EU Says Wanted US Farm Bill To Cut More Subsidies February 1, 2007Posted by notapundit in World News.
BRUSSELS (Dow Jones)–The European Commission expressed disappointment Thursday at a U.S. plan to overhaul subsidies to its farmers, saying “more ambitious cuts” are required to relaunch a stalled round of global trade talks.
An initial White House proposal to Congress on how to reform the U.S. Farm Bill will make “extremely modest” cuts to loan deficiency payments and will allow payments to dairy and sugar farmers “virtually untouched,” said E.U. farm spokesman Michael Mann.
He warned a drop in farm prices will see trade-distorting farm support rise once again.
“The U.S. will need to propose more ambitious cuts and disciplines,” Mann said.
“We had hoped the Administrations’ proposal for the new Farm Bill would signal this more clearly,” he added.
The U.S. initiative would put total farm spending over the next five years at $87 billion, down $18 billion from the total spent by the U.S. on basic programs and disaster assistance over the last five years.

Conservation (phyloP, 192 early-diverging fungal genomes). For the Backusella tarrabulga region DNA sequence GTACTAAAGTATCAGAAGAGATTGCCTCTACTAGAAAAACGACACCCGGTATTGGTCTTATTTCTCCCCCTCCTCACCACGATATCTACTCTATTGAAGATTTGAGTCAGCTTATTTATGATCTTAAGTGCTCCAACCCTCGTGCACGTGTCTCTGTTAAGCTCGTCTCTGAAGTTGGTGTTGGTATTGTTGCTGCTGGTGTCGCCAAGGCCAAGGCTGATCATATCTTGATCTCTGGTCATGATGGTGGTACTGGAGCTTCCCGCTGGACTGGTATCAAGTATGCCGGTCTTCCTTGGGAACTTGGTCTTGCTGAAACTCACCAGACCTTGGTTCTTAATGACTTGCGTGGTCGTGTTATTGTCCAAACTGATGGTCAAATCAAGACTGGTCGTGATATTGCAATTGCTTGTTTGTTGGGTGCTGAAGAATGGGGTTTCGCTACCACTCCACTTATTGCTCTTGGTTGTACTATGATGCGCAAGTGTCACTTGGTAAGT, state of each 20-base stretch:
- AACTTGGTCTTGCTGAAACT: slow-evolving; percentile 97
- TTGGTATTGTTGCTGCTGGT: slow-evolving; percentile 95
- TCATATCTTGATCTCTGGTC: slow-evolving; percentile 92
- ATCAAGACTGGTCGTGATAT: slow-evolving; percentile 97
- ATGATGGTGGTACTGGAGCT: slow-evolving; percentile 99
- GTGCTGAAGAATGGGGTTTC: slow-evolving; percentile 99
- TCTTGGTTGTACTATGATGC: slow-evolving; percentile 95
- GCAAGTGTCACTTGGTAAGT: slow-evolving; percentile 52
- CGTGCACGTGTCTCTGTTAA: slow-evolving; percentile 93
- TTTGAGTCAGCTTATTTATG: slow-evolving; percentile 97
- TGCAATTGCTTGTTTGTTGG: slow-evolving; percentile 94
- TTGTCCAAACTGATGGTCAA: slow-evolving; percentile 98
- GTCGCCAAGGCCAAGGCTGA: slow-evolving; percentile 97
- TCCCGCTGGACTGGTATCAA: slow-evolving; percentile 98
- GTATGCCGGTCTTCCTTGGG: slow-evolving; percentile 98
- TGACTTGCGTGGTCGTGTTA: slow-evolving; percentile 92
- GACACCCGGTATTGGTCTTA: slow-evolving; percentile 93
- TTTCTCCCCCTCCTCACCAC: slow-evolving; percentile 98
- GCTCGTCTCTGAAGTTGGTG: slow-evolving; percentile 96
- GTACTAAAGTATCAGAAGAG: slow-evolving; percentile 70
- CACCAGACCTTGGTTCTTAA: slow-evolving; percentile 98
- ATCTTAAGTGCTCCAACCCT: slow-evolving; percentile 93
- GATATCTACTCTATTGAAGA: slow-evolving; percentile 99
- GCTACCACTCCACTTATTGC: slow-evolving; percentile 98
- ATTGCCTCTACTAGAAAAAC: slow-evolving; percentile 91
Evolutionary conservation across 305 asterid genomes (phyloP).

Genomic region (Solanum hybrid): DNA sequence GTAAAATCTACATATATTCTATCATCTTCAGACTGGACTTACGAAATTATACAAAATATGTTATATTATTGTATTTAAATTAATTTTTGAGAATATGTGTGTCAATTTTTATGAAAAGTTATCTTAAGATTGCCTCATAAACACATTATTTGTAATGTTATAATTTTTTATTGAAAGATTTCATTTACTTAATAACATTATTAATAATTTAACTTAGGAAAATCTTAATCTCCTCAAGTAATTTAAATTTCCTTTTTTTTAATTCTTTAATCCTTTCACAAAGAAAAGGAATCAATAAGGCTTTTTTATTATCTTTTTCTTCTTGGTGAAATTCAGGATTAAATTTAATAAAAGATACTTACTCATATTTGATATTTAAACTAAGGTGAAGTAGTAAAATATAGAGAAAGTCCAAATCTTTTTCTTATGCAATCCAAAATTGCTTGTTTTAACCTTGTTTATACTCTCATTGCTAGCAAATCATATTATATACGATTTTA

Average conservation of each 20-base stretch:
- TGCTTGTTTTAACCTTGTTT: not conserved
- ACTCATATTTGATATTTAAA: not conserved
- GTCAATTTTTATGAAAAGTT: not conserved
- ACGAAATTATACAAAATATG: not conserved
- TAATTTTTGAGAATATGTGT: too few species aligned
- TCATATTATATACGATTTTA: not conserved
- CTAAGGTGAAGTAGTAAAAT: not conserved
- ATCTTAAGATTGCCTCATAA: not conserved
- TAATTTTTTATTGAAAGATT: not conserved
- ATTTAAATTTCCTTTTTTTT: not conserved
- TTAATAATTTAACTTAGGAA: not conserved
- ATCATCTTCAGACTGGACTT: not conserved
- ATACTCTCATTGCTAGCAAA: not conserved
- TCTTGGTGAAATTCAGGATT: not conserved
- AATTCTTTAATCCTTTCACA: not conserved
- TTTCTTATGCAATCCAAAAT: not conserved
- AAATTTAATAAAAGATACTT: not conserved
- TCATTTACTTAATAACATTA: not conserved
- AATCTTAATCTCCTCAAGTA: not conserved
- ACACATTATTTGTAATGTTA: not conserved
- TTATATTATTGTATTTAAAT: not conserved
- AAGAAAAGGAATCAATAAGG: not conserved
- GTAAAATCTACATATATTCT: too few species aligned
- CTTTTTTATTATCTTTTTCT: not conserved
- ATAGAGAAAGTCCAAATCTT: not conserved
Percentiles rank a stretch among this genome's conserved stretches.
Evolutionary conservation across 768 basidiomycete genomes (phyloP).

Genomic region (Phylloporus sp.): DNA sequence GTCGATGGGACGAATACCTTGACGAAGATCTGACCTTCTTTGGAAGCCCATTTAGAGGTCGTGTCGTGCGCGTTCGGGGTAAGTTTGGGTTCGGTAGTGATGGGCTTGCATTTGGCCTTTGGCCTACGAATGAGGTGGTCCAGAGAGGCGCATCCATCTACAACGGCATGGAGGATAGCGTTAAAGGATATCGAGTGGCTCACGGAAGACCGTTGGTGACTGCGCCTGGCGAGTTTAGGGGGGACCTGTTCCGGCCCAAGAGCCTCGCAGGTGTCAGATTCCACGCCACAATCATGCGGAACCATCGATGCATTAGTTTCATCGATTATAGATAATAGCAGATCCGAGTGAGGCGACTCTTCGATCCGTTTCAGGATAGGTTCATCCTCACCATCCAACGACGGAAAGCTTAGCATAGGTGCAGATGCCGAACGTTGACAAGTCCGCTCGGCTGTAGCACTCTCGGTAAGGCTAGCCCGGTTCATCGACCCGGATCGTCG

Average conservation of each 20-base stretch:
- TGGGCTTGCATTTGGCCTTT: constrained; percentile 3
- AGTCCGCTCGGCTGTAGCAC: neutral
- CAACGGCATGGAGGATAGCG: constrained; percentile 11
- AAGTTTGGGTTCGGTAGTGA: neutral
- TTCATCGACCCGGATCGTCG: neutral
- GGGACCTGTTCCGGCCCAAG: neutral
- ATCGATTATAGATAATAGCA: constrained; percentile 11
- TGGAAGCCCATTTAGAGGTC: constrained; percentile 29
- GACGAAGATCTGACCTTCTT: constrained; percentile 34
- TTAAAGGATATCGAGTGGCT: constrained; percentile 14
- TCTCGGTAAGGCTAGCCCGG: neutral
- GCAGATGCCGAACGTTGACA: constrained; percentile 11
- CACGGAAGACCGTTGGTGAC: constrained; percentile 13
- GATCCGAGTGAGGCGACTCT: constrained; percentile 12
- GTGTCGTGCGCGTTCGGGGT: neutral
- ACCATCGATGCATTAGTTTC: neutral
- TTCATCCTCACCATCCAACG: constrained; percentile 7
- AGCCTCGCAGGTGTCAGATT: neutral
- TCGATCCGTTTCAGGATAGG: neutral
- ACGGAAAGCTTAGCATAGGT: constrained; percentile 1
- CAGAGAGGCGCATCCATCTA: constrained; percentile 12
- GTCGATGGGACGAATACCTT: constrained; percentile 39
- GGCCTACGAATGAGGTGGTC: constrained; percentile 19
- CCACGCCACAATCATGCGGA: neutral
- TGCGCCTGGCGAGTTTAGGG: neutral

It would increase spending on conservation initiatives – a method of cutting direct production subsidies also employed by the E.U. in its own farm-payment cuts. It would also put more emphasis on making payments to farmers that aren’t tied to production.
Trade and development advocacy group Oxfam Wednesday praised the Bush administration for attempting to steer U.S. farm policy “in a new direction.”
The farm plan also foresees allowing farmers to grow fruit and vegetables on land eligible for subsidies. The plan, which underlines a growing desire in Washington to cut U.S. dependence on fossil fuels and simultaneously guarantee farmer income, reserves $2.1 billion in loan guarantees for plants that make ethanol fuel from wood chips, grasses and feed stocks other than corn and provides $1.6 billion to research non-corn sources of ethanol.
By Juliane von Reppert-Bismarck, Dow Jones Newswires